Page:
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Backing for Anti-Subway Measure Equally Strong in All Areas of City


The anti-subway measure on Tuesday's ballot won overwhelming approval in every council district in the city of Los Angeles, including the heavily Latino Eastside, where voters joined in opposing the use of transit sales tax for subway construction by huge margins.

Proposition A, which prevents the Metropolitan Transportation Authority from using proceeds from the sales tax to plan, design, build or operate any new subway lines once Metro Rail reaches the San Fernando Valley, was approved with 68.1% of the vote countywide.

The verdict was virtually identical in the city of Los Angeles, where it passed with 66.4% of the vote, and across the city's 15 council districts from the Eastside to the Westside, South-Central to San Pedro, and across the San Fernando Valley.

Eastside voters, the majority of whom are Latino, rejected the recommendation of most of their elected political leaders and voted for the measure by substantial margins, even though the area was next in line for a subway line.

A Times analysis of election returns shows that in Councilman Richard Alatorre's district, for instance, the anti-subway measure passed with 64.8% of the vote. And in Councilman Mike Hernandez's district, the outcome was identical.

Fernando Guerra, professor of political science and Chicano studies at Loyola Marymount University, said he was not surprised that Latino voters joined in backing the anti-subway measure despite their elected leadership's nearly unanimous objections. "There is no doubt in my mind that the Eastside and Latino community wanted to punish the MTA for a variety of reasons." He said transit-dependent Latinos on the Eastside want "light rail and buses, now, right now."

Guerra said the strong anti-subway vote was "an emotional response" to the MTA's problems on the $5-billion subway project, including the delays, the cost overruns, and the negative media coverage. And the outcome was to be expected because there was no real election campaign against the measure.

"We're not surprised at all," said Miguel Santana, a spokesman for Supervisor Gloria Molina, who opposed the measure. "This initiative was really a referendum on the MTA. In our district, which is transit-dependent, if you asked for a vote thumbs up or thumbs down, our community would give a resounding thumbs down on the MTA."

But the measure's author, Supervisor Zev Yaroslavsky, said the voters were ahead of their elected leadership on this transportation issue. "What the voters did was vote their transit interests," he said. "They are paying one cent on a dollar in sales tax toward the MTA. They want a return on that investment."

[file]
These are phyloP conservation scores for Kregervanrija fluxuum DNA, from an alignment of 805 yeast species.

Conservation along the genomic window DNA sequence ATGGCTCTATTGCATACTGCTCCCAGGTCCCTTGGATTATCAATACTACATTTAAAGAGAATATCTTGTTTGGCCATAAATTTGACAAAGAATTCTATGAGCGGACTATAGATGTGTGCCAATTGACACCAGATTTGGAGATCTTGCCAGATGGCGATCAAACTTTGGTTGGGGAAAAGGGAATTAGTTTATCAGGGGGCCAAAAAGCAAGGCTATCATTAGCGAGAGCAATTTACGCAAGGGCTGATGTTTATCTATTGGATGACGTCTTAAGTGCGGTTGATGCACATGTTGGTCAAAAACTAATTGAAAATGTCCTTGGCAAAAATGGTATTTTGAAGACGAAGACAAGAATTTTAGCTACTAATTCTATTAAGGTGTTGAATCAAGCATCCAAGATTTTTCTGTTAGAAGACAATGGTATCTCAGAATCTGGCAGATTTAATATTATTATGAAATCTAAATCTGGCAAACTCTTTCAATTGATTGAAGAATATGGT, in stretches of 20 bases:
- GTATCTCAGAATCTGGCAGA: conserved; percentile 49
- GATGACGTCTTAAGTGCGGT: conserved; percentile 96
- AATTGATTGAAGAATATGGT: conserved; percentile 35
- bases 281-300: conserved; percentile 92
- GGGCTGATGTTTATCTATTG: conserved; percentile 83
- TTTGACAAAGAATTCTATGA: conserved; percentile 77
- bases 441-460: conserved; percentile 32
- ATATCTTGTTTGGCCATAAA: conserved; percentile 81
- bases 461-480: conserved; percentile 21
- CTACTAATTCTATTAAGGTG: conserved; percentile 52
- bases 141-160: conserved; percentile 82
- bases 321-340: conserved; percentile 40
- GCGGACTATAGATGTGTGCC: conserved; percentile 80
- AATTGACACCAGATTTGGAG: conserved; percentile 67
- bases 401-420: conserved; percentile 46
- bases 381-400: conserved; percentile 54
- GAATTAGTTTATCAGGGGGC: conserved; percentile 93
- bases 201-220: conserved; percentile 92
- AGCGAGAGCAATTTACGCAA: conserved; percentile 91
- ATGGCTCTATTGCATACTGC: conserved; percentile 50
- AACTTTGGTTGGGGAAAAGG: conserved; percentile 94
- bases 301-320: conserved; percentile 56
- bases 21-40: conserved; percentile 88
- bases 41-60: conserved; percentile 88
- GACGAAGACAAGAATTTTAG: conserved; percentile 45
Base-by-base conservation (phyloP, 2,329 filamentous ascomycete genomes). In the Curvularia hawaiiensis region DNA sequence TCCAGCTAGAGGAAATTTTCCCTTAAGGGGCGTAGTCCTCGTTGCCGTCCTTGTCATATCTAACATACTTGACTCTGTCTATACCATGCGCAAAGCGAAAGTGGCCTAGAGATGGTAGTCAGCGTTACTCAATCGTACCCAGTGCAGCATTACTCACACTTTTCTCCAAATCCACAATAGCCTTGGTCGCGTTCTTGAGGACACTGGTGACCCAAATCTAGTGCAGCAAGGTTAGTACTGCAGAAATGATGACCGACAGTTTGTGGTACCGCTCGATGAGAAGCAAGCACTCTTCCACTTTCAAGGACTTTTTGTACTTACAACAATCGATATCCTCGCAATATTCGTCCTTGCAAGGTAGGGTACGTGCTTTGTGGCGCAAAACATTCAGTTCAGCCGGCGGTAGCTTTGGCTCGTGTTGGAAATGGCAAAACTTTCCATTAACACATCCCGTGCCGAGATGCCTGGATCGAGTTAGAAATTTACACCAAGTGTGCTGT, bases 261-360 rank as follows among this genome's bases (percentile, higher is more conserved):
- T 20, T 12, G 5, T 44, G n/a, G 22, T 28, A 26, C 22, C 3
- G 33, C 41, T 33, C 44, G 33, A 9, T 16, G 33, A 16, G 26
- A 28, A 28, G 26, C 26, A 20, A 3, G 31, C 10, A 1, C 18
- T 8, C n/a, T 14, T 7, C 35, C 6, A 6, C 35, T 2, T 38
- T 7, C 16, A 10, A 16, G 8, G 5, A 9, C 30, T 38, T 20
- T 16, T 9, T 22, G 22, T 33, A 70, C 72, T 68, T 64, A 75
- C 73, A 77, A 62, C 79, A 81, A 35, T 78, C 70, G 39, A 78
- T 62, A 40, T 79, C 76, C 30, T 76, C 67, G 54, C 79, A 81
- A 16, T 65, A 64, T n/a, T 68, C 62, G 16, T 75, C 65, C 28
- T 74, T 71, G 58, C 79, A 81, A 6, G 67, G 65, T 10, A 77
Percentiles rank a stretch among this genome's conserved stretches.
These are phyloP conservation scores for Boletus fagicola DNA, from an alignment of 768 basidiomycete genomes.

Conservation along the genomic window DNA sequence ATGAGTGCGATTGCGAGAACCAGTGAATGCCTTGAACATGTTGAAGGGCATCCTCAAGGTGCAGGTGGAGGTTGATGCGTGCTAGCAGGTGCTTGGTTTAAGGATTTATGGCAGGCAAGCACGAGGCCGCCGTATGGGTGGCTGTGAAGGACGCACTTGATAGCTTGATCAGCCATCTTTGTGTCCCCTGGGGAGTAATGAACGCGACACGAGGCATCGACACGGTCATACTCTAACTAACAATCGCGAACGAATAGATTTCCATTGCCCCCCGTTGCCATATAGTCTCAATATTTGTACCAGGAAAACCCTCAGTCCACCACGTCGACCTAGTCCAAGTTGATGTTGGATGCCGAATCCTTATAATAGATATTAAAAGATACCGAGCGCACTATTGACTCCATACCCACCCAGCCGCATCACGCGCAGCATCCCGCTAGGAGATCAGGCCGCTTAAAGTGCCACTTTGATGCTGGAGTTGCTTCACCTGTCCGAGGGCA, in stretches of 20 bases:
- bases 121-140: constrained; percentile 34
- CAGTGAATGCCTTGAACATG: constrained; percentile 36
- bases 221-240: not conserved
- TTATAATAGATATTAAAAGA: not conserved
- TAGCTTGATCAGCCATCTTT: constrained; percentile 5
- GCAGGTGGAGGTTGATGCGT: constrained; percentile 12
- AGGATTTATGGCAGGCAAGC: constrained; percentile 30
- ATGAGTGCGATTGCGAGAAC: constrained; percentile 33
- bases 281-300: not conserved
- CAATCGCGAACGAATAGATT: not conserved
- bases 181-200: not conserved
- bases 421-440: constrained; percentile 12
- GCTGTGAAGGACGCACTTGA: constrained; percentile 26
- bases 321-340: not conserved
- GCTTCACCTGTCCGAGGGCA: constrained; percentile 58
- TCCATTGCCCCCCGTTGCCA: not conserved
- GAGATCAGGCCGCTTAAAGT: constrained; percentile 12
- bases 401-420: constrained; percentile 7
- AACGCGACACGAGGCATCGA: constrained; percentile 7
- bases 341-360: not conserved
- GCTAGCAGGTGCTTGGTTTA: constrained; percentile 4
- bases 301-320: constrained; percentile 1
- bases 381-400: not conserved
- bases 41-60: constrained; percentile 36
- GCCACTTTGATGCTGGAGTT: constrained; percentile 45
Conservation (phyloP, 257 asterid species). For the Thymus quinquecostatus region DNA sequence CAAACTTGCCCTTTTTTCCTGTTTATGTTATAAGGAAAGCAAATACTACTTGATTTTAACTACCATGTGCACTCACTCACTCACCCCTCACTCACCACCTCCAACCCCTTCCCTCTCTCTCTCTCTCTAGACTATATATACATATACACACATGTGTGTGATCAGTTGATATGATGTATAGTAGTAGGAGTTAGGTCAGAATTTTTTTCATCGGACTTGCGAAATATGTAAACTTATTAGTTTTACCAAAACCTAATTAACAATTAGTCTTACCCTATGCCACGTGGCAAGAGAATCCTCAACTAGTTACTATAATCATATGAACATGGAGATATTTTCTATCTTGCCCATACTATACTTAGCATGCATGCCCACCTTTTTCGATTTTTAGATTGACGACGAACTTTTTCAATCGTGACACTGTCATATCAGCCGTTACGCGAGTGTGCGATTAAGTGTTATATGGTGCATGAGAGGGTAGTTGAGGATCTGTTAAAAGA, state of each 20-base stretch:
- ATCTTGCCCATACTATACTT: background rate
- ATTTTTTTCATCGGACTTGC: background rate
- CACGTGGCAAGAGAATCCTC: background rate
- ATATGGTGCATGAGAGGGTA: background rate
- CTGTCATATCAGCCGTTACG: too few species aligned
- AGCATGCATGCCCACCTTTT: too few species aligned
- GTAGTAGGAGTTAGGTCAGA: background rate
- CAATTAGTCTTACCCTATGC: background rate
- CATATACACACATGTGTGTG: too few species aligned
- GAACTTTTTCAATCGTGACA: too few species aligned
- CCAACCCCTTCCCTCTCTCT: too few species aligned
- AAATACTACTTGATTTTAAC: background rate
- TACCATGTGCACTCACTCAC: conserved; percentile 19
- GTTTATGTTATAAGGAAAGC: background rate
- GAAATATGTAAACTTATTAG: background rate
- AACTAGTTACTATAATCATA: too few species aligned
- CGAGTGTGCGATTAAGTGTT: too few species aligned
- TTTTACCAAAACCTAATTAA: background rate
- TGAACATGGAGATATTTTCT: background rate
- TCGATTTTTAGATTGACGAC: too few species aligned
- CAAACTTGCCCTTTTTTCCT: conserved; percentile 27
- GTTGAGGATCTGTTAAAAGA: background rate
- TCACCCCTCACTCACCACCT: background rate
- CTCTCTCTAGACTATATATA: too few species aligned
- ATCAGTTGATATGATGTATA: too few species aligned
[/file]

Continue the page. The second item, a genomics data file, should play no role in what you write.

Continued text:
Yaroslavsky, a member of the MTA board, said the overwhelming support for his initiative crossed socioeconomic, ethnic and geographic boundaries. "It didn't matter," he said. "The depth of feeling about this agency is so great that it produced this kind of one-sided result."

The supervisor said the results can only be read as a vote against future subway lines. "The people want a mass rapid transit system. They don't want to wait five generations for it."

Yaroslavsky's own analysis of the results shows that his initiative passed in every Assembly district in the county, including all of those represented by Latino and African American members in Sacramento.

But Dan Farkas, a spokesman for Alatorre, said the measure passed because there was no organized campaign against it. "Anybody can organize a negative campaign based on alleged waste," he said. "There is much more to the issue than that."

Farkas said that Alatorre, a member of the MTA board and longtime subway promoter, believes that voters were not educated about the issue.

Supervisor Yvonne Brathwaite Burke, vice chairwoman of the MTA board, noted that there were no television or radio ads against Proposition A. She expressed the hope that public sentiment will change once the Red Line to Hollywood opens next year and the line to North Hollywood opens in 2000.

Los Angeles City Councilman Nate Holden, who has long pushed for a subway into his Mid-City district and opposed Proposition A, also blamed the absence of organized opposition for the measure's passage. The initiative received 62.7% of the vote in Holden's district.

"Had people been made aware of the fact that they've been paying taxes for subways to be built in other communities, and now it's time to have theirs built, like they've been promised, they would have been irate and voted no," he said.

The subway measure passed in Councilman Joel Wachs' district by 69.5%, Councilwoman Laura Chick's by 70.4%, Council President John Ferraro's district by 66.7%, Councilman Michael Feuer's district by 68.7%, Councilwoman Ruth Galanter's district with 64%, Councilman Richard Alarcon's district by 69.3%, Councilman Mark Ridley-Thomas' by 59.9%, Councilwoman Rita Walters' district by 60.5%, Councilwoman Cindy Miscikowski by 67.6%, Councilman Hal Bernson by 69.9%, Councilwoman Jackie Goldberg's district by 66%, and Councilman Rudy Svorinich Jr.'s district by 63.5%.

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